In a memorable scene from the 2007 film, The Darjeeling Limited, Angelica Houston’s character, Patricia, suggests to her estranged sons that “Maybe we could express ourselves more fully if we say it without words,” a line that neatly summarizes Wes Anderson’s success as a filmmaker.
The sparse dialogue in Anderson’s films captures detachment and suppression – a part of all human relationships. Yet, his films also portray misfortunes and difficulties we encounter with those closest to us in a warm-hearted, positive light. His films manage to capture the joys of relationships, despite their challenging complexities. Anderson’s success rides largely on his unique depiction of these two conflicting sides of human behavior -- our social tendencies and our hermetic ones. Though his films balance the line between comedy and tragedy, his work has an overall positive message about human nature.
Anderson’s style is well-defined at this point. The cinematography, which includes plenty of slow-motion shots and still frames, furthers his peculiar spin on the way his characters interact with one another. Those who have grown fond of his distinct style will be satisfied with Anderson’s latest release, Moonrise Kingdom.
Critics often point to his reoccurring emphasis on idiosyncrasies as style over substance, calling it pretentious and glib. However, they fail to recognize that this is a deliberate inversion; of course Anderson has specific intentions with his films -- the non sequiturs in the dialogue are not just ironic and purposeless. They disguise the genuine, moral themes within the plot, and by doing so, enhance them. Whereas people in real life often make comments laced with irony, sarcasm, or cynicism intending to unmask conventionality and traditionalism, Anderson’s characters say these things earnestly. In Anderson’s universe, the irony is inverted. Within a traditional narrative form, it becomes morally instructive, dealing with themes about self-identity, love, family, and friendship.
Moonrise Kingdom is a classic coming-of-age tale. It follows two young, disillusioned outsiders, Sam and Suzy. They both seek self-knowledge and a better grasp on their identities. Sam is a dissident in the tradition of Yossarian (from Joseph Heller’s classic, Catch-22). He runs away from the campground of the Khaki Scouts -- a boy scout troupe run efficiently by the stern but sensitive Scout Master Ward (played by Ed Norton). Besides the similarities between Sam and Yossarian as intelligent outsiders, the film does not delve into heavy satire of the Scouts, which does in fact resemble the paradox-ridden, military unit in Catch-22.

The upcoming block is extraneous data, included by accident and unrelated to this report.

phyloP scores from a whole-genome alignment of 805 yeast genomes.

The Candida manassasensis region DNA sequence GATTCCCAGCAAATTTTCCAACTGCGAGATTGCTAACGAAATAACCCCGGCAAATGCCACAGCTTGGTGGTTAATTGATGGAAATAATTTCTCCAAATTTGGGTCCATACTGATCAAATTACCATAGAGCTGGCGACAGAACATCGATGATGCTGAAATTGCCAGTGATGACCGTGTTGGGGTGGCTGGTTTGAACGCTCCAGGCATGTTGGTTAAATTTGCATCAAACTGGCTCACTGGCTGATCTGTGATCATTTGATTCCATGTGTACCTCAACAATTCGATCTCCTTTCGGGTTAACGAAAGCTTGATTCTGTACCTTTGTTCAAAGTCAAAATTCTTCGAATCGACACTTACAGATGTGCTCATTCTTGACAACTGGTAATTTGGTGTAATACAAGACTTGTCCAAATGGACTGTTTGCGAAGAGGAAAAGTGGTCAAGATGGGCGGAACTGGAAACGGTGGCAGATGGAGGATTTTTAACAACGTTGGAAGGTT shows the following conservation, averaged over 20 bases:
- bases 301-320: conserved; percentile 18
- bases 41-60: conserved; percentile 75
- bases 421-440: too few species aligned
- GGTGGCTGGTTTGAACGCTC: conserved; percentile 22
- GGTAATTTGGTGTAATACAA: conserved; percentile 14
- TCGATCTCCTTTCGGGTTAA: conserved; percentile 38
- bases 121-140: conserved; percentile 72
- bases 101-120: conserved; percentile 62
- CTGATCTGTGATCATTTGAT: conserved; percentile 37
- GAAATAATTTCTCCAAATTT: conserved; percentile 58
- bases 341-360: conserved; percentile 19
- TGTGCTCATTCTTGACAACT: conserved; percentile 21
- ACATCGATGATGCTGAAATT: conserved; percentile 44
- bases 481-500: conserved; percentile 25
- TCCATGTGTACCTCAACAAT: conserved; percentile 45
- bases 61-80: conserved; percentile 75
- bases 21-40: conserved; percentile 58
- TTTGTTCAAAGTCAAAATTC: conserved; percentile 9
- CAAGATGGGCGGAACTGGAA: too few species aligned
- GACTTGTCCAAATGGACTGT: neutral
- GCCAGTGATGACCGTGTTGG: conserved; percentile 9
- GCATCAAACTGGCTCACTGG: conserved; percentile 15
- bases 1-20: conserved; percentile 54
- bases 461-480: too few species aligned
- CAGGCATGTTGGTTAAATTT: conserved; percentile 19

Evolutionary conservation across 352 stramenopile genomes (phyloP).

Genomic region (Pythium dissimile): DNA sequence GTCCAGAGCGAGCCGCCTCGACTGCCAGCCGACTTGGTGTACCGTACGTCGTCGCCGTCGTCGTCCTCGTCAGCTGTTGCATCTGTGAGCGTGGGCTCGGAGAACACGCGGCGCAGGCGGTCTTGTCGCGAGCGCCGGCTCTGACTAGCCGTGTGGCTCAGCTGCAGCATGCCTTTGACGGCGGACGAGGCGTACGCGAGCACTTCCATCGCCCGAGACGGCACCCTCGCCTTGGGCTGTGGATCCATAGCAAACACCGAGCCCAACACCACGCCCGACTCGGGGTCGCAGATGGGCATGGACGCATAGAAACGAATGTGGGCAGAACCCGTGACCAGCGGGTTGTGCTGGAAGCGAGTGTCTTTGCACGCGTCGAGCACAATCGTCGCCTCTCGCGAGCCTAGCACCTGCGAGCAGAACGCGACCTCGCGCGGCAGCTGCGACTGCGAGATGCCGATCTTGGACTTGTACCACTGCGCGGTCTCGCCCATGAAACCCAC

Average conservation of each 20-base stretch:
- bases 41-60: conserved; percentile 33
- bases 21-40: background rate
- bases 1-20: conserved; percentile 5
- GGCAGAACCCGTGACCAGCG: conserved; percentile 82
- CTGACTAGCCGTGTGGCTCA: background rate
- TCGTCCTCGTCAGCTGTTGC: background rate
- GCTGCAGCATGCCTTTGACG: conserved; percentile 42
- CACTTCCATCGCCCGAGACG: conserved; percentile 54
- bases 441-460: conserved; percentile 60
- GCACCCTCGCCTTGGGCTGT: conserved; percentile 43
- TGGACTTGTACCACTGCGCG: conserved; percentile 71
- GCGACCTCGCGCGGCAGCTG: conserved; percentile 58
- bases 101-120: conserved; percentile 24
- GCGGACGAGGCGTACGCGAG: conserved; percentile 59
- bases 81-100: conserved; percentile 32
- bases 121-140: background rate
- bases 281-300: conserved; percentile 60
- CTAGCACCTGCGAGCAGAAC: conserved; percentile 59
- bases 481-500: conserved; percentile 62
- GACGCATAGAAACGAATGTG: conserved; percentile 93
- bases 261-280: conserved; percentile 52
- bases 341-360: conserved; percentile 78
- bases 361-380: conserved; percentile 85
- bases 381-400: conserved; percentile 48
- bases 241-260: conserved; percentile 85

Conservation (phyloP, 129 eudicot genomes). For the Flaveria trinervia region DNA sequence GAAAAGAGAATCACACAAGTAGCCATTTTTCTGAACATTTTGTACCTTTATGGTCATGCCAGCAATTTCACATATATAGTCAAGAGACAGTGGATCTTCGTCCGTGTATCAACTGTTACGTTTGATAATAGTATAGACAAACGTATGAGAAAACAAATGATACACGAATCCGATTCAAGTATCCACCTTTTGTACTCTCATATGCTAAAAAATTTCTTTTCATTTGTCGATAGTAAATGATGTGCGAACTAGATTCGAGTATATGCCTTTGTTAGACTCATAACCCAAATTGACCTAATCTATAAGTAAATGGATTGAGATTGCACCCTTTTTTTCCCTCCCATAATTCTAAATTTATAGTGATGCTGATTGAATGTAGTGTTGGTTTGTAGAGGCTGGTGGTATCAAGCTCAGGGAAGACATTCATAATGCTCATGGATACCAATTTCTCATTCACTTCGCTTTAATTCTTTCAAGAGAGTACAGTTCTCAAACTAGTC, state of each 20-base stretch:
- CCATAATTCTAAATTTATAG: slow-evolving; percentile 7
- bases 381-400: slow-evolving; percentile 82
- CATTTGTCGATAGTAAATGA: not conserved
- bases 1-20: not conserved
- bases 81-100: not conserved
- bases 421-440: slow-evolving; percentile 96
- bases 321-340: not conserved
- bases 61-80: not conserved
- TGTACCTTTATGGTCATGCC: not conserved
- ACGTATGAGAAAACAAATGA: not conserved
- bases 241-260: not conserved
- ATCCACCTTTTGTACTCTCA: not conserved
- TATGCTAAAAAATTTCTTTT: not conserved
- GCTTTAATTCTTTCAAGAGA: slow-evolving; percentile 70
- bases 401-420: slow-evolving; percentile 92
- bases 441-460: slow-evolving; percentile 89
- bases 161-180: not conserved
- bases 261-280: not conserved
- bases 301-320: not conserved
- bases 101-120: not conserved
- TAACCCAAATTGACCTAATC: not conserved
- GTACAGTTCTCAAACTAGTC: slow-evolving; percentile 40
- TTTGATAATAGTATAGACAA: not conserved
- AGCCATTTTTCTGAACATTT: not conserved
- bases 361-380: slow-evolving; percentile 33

Anderson isn’t interested in the darker side brought about by existential isolation in the postwar Western world. Rather, his focus is on a general disillusionment from those closest to us in our lives: family, friends, acquaintances, co-workers, and the various people we encounter and interact with. Just like in his previous works, the filmmaker reminds us that these relationships are the foundation for curing the suffering caused by isolation.
In Moonrise Kingdom, Sam has recently been disowned by his foster parents and is frequently cited as the least popular boy in his troupe. Suzy’s alienation stems from anger and disillusionment towards her parents that manifests itself in sporadic acts of violence. In Anderson’s sleek style, the characters are likable and presented as more intelligent and creative than those around them. In response to a question from Sam about what she wants to do when she grows up, Suzy says that all she wants is to have adventures, and Sam concurs.
Like a good percentage of Anderson’s fan base -- well-educated, upwardly mobile young people hoping to find fulfillment in their lives and to move beyond the conformity in a Western world that paradoxically seems to champion the idea of “the individual” -- Sam and Suzy suffer for being free-spirited and free-thinking. Through love, Suzy and Sam are comforted from the pains that stem from the process of forming their identities.
David Foster Wallace’s fiction often dealt with overcoming the traps of postmodern art and finding meaning beyond irony. In his well-known essay titled “E Unibus Pluram: Television and U.S. fiction,” he explains the difficulty in balancing intelligent, hip, jaded self-awareness and actually having something meaningful to say. To some, Anderson’s films may not escape the crippling chains of irony, but for younger generations that have consumed obscene amounts of cynicism through media, his films offer sincere, universal messages about the importance of establishing authentic relationships.
In his most recent collection of essays titled, Farther Away, at the conclusion of an essay about his journey to an island in Chile in the wake of his friend Wallace’s death, Jonathan Franzen laments about how “sick and crazy radical individualism really is.” This message about the importance of being able to experience authentic love, as opposed to an obsequious self-love, is increasingly relevant in a world becoming more flooded with impersonal technologies and media. Art that reminds of this, that provides us with self-aware but genuine humor, will therefore resonate.
Anderson’s Moonrise Kingdom fulfills this difficult standard, solidifying it as a memorable and worthwhile experience. At first glance, the film may appear to be more light-hearted and unassuming than some of Anderson’s past existential explorations on screen. Despite the plot’s adolescent characters and PG-13 rating, Moonrise Kingdom shows signs of being his most mature film to date.
John McGovern is a contributing writer at Highbrow Magazine.